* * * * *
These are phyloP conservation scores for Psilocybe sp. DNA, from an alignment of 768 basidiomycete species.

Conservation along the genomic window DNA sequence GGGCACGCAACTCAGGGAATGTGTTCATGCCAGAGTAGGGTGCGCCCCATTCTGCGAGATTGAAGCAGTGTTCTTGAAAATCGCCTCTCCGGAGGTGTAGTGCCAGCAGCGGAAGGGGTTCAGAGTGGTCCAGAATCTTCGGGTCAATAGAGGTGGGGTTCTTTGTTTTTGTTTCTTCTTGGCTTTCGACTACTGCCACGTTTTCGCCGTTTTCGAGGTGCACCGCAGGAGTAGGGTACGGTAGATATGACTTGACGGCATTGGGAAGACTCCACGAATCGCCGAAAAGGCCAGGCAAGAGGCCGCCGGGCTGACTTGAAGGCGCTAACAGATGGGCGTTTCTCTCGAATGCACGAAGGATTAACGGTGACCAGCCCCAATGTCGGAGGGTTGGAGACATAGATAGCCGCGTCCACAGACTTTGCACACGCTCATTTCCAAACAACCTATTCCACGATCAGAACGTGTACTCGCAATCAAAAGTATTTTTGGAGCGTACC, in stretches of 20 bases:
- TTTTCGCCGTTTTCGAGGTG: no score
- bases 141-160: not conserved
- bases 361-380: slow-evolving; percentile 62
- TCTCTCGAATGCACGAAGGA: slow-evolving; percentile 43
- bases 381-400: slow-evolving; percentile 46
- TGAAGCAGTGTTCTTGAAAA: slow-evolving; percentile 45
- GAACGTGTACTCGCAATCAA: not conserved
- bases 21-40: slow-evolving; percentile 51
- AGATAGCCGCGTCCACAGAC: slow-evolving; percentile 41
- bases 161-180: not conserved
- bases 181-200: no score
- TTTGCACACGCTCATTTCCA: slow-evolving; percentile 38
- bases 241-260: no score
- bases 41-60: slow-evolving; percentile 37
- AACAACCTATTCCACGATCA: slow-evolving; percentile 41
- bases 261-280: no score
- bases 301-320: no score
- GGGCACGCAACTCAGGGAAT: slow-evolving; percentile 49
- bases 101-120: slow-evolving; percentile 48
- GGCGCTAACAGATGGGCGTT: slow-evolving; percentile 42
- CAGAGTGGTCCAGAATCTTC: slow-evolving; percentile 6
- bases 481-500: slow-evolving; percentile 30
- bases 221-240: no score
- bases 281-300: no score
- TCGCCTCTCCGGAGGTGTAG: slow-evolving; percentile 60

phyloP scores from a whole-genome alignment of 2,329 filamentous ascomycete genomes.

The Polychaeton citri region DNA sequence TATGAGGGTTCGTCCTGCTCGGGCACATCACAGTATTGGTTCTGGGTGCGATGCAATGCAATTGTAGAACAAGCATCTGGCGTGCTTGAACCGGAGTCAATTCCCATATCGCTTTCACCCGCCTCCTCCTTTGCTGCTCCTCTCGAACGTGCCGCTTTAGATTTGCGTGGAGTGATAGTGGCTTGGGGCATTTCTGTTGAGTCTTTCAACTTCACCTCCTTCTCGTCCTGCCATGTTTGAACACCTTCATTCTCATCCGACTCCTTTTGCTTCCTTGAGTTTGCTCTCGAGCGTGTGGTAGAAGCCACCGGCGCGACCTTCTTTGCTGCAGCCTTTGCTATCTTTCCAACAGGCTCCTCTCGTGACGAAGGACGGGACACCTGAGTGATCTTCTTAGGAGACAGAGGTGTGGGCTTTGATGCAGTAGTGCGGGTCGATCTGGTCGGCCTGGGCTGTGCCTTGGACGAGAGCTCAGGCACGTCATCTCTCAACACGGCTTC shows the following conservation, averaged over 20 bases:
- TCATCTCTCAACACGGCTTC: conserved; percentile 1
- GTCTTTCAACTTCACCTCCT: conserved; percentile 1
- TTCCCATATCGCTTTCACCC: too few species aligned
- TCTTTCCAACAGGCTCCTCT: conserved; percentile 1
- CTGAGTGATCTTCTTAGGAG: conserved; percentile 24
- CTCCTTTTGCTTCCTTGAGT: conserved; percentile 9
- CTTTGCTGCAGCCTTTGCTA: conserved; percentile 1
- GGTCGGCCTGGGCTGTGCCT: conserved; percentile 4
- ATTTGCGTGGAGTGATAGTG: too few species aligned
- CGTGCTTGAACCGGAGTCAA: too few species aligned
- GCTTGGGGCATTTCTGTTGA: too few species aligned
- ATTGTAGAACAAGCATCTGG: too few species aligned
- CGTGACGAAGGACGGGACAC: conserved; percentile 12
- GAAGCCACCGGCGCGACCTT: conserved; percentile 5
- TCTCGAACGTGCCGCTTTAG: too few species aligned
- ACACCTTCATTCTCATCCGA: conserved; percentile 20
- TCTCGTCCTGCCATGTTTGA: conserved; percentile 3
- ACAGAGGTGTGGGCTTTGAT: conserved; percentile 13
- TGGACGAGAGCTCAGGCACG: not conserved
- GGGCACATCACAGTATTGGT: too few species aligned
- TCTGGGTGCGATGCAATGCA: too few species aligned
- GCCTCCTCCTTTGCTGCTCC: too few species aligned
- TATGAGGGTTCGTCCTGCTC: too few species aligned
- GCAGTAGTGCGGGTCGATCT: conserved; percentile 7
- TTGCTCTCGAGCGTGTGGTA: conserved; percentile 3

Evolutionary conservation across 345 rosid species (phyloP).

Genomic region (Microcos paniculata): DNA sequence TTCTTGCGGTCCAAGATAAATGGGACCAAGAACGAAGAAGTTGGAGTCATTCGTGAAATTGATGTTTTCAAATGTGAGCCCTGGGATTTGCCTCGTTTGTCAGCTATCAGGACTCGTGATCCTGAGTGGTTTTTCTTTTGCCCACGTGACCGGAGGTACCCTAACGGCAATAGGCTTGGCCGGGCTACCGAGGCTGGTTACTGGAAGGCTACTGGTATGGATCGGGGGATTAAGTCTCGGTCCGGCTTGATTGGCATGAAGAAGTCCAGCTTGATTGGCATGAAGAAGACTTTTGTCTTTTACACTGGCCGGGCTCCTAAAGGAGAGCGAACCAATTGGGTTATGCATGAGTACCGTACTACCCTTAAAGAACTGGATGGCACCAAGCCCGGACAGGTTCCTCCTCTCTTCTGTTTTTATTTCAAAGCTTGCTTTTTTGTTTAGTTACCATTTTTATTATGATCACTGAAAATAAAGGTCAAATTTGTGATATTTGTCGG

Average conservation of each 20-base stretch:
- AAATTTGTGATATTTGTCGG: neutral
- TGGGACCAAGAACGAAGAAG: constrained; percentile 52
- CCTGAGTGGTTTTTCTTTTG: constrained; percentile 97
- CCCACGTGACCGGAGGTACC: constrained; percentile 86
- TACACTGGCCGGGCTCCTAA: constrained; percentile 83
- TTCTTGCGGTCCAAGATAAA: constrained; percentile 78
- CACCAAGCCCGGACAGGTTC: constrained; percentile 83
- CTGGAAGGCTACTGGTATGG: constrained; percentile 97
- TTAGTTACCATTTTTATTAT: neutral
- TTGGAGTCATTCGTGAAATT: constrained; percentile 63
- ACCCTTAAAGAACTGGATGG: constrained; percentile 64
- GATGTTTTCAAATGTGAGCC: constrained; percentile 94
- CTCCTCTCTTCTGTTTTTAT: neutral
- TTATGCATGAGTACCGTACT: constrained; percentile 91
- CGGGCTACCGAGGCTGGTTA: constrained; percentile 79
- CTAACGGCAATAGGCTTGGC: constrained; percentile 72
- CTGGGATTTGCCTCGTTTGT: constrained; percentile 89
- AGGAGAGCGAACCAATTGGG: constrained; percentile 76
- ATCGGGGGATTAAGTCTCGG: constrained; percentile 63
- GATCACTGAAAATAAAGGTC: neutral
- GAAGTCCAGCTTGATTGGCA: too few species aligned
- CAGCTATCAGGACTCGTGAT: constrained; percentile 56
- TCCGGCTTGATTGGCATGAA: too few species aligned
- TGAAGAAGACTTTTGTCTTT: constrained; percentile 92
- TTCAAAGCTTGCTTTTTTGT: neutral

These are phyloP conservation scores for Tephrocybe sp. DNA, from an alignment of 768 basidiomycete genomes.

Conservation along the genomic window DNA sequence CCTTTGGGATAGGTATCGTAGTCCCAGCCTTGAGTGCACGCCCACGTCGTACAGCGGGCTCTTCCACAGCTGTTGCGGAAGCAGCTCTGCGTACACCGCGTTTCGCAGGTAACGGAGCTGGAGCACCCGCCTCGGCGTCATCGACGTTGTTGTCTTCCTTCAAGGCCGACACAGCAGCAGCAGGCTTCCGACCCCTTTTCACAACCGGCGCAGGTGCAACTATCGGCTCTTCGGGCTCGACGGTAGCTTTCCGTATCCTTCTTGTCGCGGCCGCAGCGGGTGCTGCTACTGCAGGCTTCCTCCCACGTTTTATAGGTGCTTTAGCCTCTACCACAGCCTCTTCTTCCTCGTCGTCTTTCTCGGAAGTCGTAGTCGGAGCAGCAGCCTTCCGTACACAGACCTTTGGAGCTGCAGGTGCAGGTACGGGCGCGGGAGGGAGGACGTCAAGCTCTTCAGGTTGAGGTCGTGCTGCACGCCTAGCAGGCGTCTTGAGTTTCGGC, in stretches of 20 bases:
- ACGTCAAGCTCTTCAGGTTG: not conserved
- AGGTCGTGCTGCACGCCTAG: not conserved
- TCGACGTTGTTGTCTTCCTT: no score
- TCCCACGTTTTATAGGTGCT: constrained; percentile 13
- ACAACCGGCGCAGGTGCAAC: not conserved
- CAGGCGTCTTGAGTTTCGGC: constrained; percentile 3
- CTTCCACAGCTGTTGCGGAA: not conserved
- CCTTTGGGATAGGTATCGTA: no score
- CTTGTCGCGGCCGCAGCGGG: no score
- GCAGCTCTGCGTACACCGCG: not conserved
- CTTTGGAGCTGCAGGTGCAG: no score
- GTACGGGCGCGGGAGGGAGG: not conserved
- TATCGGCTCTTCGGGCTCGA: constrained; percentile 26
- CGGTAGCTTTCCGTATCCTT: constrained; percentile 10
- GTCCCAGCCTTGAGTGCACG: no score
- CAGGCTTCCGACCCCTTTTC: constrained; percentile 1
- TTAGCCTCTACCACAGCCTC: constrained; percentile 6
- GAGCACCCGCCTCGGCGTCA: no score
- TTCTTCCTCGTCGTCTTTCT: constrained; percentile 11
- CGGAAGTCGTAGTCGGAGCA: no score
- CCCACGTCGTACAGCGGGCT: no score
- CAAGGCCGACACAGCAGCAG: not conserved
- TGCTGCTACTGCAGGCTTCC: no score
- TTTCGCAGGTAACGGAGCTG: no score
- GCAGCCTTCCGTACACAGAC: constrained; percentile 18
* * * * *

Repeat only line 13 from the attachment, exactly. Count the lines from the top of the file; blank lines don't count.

- bases 181-200: no score